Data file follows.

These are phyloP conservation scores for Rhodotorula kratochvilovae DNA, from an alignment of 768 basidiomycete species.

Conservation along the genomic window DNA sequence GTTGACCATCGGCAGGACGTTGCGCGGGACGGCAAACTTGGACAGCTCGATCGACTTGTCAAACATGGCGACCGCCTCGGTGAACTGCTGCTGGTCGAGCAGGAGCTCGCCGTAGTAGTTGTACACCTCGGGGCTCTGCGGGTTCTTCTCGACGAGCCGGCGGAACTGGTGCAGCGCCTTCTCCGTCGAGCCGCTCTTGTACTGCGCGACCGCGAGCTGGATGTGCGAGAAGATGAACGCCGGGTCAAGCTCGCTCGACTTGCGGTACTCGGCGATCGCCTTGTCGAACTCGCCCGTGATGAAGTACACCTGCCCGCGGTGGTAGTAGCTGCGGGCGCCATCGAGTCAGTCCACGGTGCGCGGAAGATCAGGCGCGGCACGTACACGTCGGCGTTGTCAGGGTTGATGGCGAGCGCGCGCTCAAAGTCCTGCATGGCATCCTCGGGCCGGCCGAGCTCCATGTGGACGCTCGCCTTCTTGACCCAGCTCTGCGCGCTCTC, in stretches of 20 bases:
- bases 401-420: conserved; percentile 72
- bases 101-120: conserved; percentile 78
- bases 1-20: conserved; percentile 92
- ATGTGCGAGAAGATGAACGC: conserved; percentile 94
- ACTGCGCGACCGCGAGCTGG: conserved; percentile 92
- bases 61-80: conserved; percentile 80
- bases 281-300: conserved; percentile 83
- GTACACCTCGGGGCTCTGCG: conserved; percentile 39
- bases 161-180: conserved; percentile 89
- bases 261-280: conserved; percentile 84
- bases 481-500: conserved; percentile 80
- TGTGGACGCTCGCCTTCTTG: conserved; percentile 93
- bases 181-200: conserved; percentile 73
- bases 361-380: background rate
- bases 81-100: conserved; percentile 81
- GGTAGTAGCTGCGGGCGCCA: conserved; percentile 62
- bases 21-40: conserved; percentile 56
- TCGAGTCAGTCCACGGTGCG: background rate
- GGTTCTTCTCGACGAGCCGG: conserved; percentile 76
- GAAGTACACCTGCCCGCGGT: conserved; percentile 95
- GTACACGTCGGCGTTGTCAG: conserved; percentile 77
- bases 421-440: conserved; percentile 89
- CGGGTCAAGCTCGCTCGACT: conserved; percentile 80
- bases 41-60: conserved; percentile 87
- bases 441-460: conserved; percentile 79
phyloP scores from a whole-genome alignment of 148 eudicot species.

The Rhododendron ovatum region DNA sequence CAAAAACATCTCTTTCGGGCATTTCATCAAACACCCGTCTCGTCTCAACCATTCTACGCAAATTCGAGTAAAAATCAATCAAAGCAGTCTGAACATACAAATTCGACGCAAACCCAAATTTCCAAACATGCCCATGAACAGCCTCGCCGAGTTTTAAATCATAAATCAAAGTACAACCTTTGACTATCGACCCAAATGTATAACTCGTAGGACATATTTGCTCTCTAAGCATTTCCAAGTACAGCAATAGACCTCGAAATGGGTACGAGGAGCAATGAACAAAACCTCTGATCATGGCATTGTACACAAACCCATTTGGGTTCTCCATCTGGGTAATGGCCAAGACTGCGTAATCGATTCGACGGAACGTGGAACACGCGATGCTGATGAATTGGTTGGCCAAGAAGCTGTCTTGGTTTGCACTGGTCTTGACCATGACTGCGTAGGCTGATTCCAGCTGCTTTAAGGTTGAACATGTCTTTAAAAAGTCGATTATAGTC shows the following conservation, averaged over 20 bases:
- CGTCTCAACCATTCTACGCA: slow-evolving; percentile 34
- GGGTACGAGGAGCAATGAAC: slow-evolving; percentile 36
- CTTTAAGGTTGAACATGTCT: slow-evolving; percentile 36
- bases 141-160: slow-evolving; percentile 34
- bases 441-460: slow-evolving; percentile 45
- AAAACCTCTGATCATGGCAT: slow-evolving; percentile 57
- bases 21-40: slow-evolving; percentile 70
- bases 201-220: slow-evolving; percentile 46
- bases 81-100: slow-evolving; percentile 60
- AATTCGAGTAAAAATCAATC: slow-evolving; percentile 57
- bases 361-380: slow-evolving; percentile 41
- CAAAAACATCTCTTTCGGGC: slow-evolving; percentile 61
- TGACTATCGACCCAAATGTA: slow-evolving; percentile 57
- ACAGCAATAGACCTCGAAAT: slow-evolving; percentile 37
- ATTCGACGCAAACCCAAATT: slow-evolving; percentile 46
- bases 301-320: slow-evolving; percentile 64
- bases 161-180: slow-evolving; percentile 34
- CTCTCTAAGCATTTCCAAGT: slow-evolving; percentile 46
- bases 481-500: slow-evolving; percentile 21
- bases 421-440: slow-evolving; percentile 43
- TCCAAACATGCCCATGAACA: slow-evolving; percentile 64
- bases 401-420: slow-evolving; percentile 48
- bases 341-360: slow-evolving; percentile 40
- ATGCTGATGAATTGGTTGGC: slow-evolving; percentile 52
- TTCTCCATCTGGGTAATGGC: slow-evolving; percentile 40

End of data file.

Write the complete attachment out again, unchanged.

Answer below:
These are phyloP conservation scores for Rhodotorula kratochvilovae DNA, from an alignment of 768 basidiomycete species.

Conservation along the genomic window DNA sequence GTTGACCATCGGCAGGACGTTGCGCGGGACGGCAAACTTGGACAGCTCGATCGACTTGTCAAACATGGCGACCGCCTCGGTGAACTGCTGCTGGTCGAGCAGGAGCTCGCCGTAGTAGTTGTACACCTCGGGGCTCTGCGGGTTCTTCTCGACGAGCCGGCGGAACTGGTGCAGCGCCTTCTCCGTCGAGCCGCTCTTGTACTGCGCGACCGCGAGCTGGATGTGCGAGAAGATGAACGCCGGGTCAAGCTCGCTCGACTTGCGGTACTCGGCGATCGCCTTGTCGAACTCGCCCGTGATGAAGTACACCTGCCCGCGGTGGTAGTAGCTGCGGGCGCCATCGAGTCAGTCCACGGTGCGCGGAAGATCAGGCGCGGCACGTACACGTCGGCGTTGTCAGGGTTGATGGCGAGCGCGCGCTCAAAGTCCTGCATGGCATCCTCGGGCCGGCCGAGCTCCATGTGGACGCTCGCCTTCTTGACCCAGCTCTGCGCGCTCTC, in stretches of 20 bases:
- bases 401-420: conserved; percentile 72
- bases 101-120: conserved; percentile 78
- bases 1-20: conserved; percentile 92
- ATGTGCGAGAAGATGAACGC: conserved; percentile 94
- ACTGCGCGACCGCGAGCTGG: conserved; percentile 92
- bases 61-80: conserved; percentile 80
- bases 281-300: conserved; percentile 83
- GTACACCTCGGGGCTCTGCG: conserved; percentile 39
- bases 161-180: conserved; percentile 89
- bases 261-280: conserved; percentile 84
- bases 481-500: conserved; percentile 80
- TGTGGACGCTCGCCTTCTTG: conserved; percentile 93
- bases 181-200: conserved; percentile 73
- bases 361-380: background rate
- bases 81-100: conserved; percentile 81
- GGTAGTAGCTGCGGGCGCCA: conserved; percentile 62
- bases 21-40: conserved; percentile 56
- TCGAGTCAGTCCACGGTGCG: background rate
- GGTTCTTCTCGACGAGCCGG: conserved; percentile 76
- GAAGTACACCTGCCCGCGGT: conserved; percentile 95
- GTACACGTCGGCGTTGTCAG: conserved; percentile 77
- bases 421-440: conserved; percentile 89
- CGGGTCAAGCTCGCTCGACT: conserved; percentile 80
- bases 41-60: conserved; percentile 87
- bases 441-460: conserved; percentile 79
phyloP scores from a whole-genome alignment of 148 eudicot species.

The Rhododendron ovatum region DNA sequence CAAAAACATCTCTTTCGGGCATTTCATCAAACACCCGTCTCGTCTCAACCATTCTACGCAAATTCGAGTAAAAATCAATCAAAGCAGTCTGAACATACAAATTCGACGCAAACCCAAATTTCCAAACATGCCCATGAACAGCCTCGCCGAGTTTTAAATCATAAATCAAAGTACAACCTTTGACTATCGACCCAAATGTATAACTCGTAGGACATATTTGCTCTCTAAGCATTTCCAAGTACAGCAATAGACCTCGAAATGGGTACGAGGAGCAATGAACAAAACCTCTGATCATGGCATTGTACACAAACCCATTTGGGTTCTCCATCTGGGTAATGGCCAAGACTGCGTAATCGATTCGACGGAACGTGGAACACGCGATGCTGATGAATTGGTTGGCCAAGAAGCTGTCTTGGTTTGCACTGGTCTTGACCATGACTGCGTAGGCTGATTCCAGCTGCTTTAAGGTTGAACATGTCTTTAAAAAGTCGATTATAGTC shows the following conservation, averaged over 20 bases:
- CGTCTCAACCATTCTACGCA: slow-evolving; percentile 34
- GGGTACGAGGAGCAATGAAC: slow-evolving; percentile 36
- CTTTAAGGTTGAACATGTCT: slow-evolving; percentile 36
- bases 141-160: slow-evolving; percentile 34
- bases 441-460: slow-evolving; percentile 45
- AAAACCTCTGATCATGGCAT: slow-evolving; percentile 57
- bases 21-40: slow-evolving; percentile 70
- bases 201-220: slow-evolving; percentile 46
- bases 81-100: slow-evolving; percentile 60
- AATTCGAGTAAAAATCAATC: slow-evolving; percentile 57
- bases 361-380: slow-evolving; percentile 41
- CAAAAACATCTCTTTCGGGC: slow-evolving; percentile 61
- TGACTATCGACCCAAATGTA: slow-evolving; percentile 57
- ACAGCAATAGACCTCGAAAT: slow-evolving; percentile 37
- ATTCGACGCAAACCCAAATT: slow-evolving; percentile 46
- bases 301-320: slow-evolving; percentile 64
- bases 161-180: slow-evolving; percentile 34
- CTCTCTAAGCATTTCCAAGT: slow-evolving; percentile 46
- bases 481-500: slow-evolving; percentile 21
- bases 421-440: slow-evolving; percentile 43
- TCCAAACATGCCCATGAACA: slow-evolving; percentile 64
- bases 401-420: slow-evolving; percentile 48
- bases 341-360: slow-evolving; percentile 40
- ATGCTGATGAATTGGTTGGC: slow-evolving; percentile 52
- TTCTCCATCTGGGTAATGGC: slow-evolving; percentile 40